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Protecting the Pines Forest management practices impact on climate

Dr. Jason Vogel, assistant professor at the University of Florida (UF), works with assistant research scientist, Dr. Rosvel Bracho-Garillo, to better understand how the management of forests impacts climatic variables such as carbon and water. This research takes place in Austin Cary Forest (ACF), a 2,040 acre immersive teaching and research campus utilized by the University of Florida's School of Forest Resources & Conservation. The variety of practices at ACF provide Vogel and Bracho-Garillo with the perfect canvas to carry out their research.

Pictured is the eddy covariance system tower in Austin Cary Forest. Nestled among the pines, this tower reaches 100 feet tall.

Vogel and Bracho also work with Dr. Tim Martin to conduct this research. Learn more about Dr. Martin's research on Streaming Science.

The core of their research focuses on measuring carbon dynamics to determine the productivity of the forest using an Eddy Covariance System. The Eddy Covariance System works by measuring changes in water vapor and carbon dioxide concentration as quickly as 10 times per second. When an eddy (air bubble) passes through the device, it is able to measure these variables. This accelerated collection of factors allows the scientists to see even slight variations in the carbon levels in ACF.

“Eddy Covariance is the best way to measure ecosystem carbon dynamics. What you're effectively doing is measuring the breath of a whole ecosystem,” explains Vogel.

Vogel studies climate change and ecosystem cycling. He began his research in the boreal forests of Saskatchewan, Canada over 20 years ago. The transition to Florida, specifically ACF, provided him the opportunity to work closely with the pine savanna ecosystem that sprawls through the southeastern United States.

Vogel and Bracho discuss how the data is collected, sent, and stored from this box to a computer.

In contrast, Bracho-Garillo graduated with his Ph.D. in Venezuela, where his interests were in tropical savanna ecosystems. With Bracho-Garillo’s in-depth knowledge of eddy covariance systems, and Vogel’s history of research in carbon cycling, the pair makes strides to further the knowledge of how these systems monitor Florida’s own pine savannas.

“Pine ecosystems and pine conditions are the most productive ecosystems that we know in the U.S.,” said Bracho-Garillo.

The eddy covariance system, which has been in place at ACF for over 20 years, has endured drought, hurricanes, harvesting, and prescribed burns. Practices such as prescribed burning are used as a management technique to restore forest ecosystems. These factors have led to a decrease in overall tree cover over time.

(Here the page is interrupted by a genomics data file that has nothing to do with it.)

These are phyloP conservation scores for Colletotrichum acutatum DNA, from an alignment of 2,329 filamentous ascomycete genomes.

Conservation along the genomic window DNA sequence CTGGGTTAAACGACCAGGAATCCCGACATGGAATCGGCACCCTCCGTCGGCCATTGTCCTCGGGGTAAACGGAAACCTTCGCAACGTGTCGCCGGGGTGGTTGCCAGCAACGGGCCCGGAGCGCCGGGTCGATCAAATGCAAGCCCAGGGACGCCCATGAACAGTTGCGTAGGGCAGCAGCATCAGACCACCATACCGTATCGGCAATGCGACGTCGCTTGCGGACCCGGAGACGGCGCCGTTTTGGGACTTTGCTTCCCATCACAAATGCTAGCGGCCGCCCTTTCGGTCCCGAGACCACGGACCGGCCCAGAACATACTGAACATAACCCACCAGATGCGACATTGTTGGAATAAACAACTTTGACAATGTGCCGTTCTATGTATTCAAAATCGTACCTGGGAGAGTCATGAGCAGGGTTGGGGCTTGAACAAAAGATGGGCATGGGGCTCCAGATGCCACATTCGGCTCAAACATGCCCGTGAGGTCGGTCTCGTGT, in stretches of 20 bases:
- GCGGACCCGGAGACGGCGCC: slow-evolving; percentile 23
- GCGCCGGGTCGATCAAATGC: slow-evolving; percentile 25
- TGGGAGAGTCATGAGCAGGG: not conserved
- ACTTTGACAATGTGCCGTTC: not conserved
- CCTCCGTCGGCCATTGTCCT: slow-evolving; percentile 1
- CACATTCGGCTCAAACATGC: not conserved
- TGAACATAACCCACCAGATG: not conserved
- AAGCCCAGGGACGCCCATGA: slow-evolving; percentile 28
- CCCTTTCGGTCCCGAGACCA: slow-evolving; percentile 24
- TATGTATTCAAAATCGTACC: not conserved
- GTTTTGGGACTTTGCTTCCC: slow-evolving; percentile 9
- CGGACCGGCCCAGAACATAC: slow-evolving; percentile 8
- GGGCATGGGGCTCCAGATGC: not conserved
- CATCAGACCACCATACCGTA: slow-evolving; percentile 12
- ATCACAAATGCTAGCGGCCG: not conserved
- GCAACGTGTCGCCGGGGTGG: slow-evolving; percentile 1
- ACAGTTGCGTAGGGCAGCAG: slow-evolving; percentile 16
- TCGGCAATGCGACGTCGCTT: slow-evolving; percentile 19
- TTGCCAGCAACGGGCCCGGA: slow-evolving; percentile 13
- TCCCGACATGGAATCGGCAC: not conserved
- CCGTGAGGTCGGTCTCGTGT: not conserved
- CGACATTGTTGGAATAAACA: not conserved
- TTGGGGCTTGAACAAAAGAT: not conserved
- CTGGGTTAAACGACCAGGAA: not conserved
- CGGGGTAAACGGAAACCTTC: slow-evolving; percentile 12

The equipment at the base of the tower provides power for the measurement instruments to function and transmit data properly.

“What's really fascinating is that the amount of carbon that the ecosystem is taking up has not decreased. So even though you have fewer trees, the ecosystem is still sucking up a lot of carbon,” explains Vogel.

Traditionally in ecosystem theory, an ecosystem will lose its ability to take carbon out of the atmosphere over time. Surprisingly, the results do not show a decrease in that ability at ACF.

Vogel and Bracho‘s research demonstrates the management of pine forests does not mean that land-owners lose valuable environmental aspects, such as carbon accumulation or water yield. Large plots of pine forests in Florida have a great capacity to sequester carbon.

According to Vogel, “On top of that we can have greater biodiversity so that there's a win-win-win situation going on in these forests when we manage them for these pre-colonial characteristics.”

Good for the forest, good for the farmer.

Apart from the environmental benefits, land-owners also have the opportunity to harvest trees in these ecosystems and sell them as timber.

The research Dr. Vogel and Dr. Bracho conduct on eddy covariance in UF’s ACF provides vital information on the resilience of Florida’s pine savanna ecosystems. Their research sheds light on the future of carbon cycling potential in forests, and will pave the way for landowners to utilize management practices that are mutually beneficial for themselves and the environment.

Dr. Bracho-Garillo explains how instruments on the tower, like the sonic anemometer he is holding, are used to measure variables such as wind speed, net radiation, carbon dioxide, water vapor, and relative humidity.

Vogel recognizes, “I think the pressure on these forests to promote land development perspective is going to cause us to make some hard decisions about what we value.”

As Eddy Covariance Systems make their way into more forests and more data is recorded, we can begin to use various management practices to help sustain ecosystems much larger than ACF. On a global scale, managing forest ecosystems will allow for more carbon intake and greater plant and wildlife biodiversity.

Author: Bailey Hutchinson

Bailey Hutchinson is an undergraduate student studying Agricultural Education and Communication with a specialization in Leadership Development at the University of Florida.

Email Bailey Hutchinson at baileyhutchinson@ufl.edu with any questions or comments about this project.

Author: Julia Tiplea

Julia Tiplea is an undergraduate student studying marine science at the University of Florida's School of Forest Resources and Conservation.

Email Julia Tiplea at julia.tiplea@gmail.com with any comments or questions about this project.

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Bailey Hutchinson
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Photos taken by Bailey Hutchinson